You can use WordPress plugins to create your own web directory. There are premium plugins and themes, or you can try the free plugins. Expect to do some work, making some changes to HTML and CSS code and work with an FTP program. If you can’t (or won’t) do the extra work then look at the premium options instead. However, if your plan is to make money with a web directory aren’t you smarter to use free options and do some of the work yourself? Note: I do pay for software and themes and even the odd plugin, but I prefer to give business to the open source and free software as often as I can.
Link Library is the plugin I have been using longest. You can work with the links you already have in your WordPress blogroll. Take a look at the information given for setting it up. It is fairly simple and most of the work is just done inside WordPress itself. Pretty simple.
Open Links Directory is the one I’m looking at and thinking I will start with for a new directory I’ve been wanting to sort out and get active. See the demo. I’ve done the install but I’ve got a bug to work out with FTP. Your own install may be bug-free. Other than a small bug, it looks great and I’m impressed.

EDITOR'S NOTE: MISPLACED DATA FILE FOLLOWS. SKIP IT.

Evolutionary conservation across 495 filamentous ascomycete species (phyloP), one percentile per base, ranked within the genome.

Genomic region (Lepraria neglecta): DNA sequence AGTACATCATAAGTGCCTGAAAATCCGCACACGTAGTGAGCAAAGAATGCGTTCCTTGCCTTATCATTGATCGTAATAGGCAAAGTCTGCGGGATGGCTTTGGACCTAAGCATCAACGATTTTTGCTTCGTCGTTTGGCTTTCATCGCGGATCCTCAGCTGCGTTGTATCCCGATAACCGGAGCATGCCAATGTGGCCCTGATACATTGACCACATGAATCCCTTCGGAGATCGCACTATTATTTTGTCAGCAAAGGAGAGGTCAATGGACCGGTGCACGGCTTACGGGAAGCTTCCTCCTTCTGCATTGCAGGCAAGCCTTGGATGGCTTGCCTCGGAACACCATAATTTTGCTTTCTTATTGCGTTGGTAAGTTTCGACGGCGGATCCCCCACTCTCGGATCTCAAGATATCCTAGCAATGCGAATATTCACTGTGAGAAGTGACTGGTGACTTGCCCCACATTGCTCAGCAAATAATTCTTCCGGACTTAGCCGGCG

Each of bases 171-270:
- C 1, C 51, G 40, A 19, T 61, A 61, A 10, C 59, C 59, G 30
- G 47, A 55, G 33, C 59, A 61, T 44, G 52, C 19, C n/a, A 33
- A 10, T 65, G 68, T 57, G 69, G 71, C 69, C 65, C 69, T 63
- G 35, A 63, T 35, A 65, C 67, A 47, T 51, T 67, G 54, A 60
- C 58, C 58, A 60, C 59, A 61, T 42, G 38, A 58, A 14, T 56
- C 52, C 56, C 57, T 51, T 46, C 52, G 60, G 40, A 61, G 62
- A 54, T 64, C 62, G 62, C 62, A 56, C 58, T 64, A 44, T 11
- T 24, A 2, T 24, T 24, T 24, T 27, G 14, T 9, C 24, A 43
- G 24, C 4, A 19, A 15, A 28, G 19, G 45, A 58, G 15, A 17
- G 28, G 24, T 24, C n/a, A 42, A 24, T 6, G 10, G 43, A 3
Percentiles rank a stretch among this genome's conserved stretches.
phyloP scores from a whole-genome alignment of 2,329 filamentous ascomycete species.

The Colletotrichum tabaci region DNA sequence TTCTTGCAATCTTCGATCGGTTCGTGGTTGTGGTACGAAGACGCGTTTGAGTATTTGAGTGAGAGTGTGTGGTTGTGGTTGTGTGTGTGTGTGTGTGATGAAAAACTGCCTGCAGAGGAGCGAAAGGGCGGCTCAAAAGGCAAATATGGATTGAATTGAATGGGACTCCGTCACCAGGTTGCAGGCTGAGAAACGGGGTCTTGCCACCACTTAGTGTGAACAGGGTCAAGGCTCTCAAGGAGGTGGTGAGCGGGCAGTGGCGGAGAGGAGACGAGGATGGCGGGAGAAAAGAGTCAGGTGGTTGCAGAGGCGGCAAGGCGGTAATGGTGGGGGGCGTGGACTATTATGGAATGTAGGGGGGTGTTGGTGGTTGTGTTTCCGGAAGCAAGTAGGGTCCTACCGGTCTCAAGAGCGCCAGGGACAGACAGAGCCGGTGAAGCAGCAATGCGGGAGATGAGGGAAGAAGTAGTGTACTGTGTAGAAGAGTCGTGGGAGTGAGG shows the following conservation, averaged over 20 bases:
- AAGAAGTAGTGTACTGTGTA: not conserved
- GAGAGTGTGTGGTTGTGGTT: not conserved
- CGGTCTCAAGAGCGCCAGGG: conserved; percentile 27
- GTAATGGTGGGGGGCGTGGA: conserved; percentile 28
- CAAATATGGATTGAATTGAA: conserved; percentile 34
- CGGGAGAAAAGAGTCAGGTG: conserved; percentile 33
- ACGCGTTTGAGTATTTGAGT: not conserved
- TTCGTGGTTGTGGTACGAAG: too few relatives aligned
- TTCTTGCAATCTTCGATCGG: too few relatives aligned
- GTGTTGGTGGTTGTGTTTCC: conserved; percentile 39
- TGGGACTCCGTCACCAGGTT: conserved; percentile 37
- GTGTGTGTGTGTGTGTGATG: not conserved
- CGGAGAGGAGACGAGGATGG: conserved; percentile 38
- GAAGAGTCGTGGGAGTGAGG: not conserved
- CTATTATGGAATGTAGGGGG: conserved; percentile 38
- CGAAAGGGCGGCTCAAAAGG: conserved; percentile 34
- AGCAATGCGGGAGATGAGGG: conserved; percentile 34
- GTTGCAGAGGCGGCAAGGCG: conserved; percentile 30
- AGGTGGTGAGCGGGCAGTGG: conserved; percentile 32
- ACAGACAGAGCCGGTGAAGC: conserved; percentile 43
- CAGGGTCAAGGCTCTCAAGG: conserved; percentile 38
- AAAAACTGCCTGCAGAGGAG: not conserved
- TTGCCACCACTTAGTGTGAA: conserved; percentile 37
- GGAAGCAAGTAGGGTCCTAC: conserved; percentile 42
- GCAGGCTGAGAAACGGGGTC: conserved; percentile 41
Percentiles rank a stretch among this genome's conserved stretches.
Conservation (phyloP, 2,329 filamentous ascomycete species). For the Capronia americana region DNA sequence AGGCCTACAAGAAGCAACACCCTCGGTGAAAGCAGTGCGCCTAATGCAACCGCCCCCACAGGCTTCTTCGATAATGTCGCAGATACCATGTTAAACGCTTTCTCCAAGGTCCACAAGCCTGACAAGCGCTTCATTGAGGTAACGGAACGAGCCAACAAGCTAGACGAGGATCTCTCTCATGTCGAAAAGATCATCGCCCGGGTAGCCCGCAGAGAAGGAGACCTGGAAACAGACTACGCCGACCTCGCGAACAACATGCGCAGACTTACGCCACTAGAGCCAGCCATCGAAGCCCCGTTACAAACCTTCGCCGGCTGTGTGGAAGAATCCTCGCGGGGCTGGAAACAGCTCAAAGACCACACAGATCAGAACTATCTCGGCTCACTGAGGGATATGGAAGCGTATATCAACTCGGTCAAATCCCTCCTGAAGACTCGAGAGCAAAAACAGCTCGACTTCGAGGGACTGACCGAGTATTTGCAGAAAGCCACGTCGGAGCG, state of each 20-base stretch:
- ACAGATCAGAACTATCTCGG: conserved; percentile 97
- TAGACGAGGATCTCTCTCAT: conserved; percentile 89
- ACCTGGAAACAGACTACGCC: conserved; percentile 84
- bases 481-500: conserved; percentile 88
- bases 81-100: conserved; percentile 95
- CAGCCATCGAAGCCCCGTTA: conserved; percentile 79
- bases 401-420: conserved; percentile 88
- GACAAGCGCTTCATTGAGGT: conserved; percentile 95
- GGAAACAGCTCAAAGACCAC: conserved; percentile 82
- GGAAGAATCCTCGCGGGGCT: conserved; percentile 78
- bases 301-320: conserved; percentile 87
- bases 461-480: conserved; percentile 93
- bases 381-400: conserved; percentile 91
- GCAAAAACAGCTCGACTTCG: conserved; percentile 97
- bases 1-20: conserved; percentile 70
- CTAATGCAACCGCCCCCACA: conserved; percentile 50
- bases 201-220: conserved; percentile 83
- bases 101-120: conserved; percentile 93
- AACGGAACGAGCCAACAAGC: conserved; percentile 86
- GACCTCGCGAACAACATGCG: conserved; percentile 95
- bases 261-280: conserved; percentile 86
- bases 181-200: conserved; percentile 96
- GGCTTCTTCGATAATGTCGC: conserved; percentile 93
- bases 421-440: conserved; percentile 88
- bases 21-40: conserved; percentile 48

looks interesting and they say it works with pages on WordPress instead of posts. So that could leave you with the ability to run posts as a regular blog with the directory in the background, or as a feature. I’m only hesitant to download this one because they want to gather your email address first. (I don’t like having my email address harvested for spammers).
Outdated, possibly forgotten plugins which you can still find to give a try:
Web Directory WordPress plugin has not been updated for years so it is use at your own risk. But, you can find more information for using and installing it on the site (the download link there is broken).
I’m working on creating a Sneeze Page as part of SITS Girls 31 Days to a Better Blog Challenge.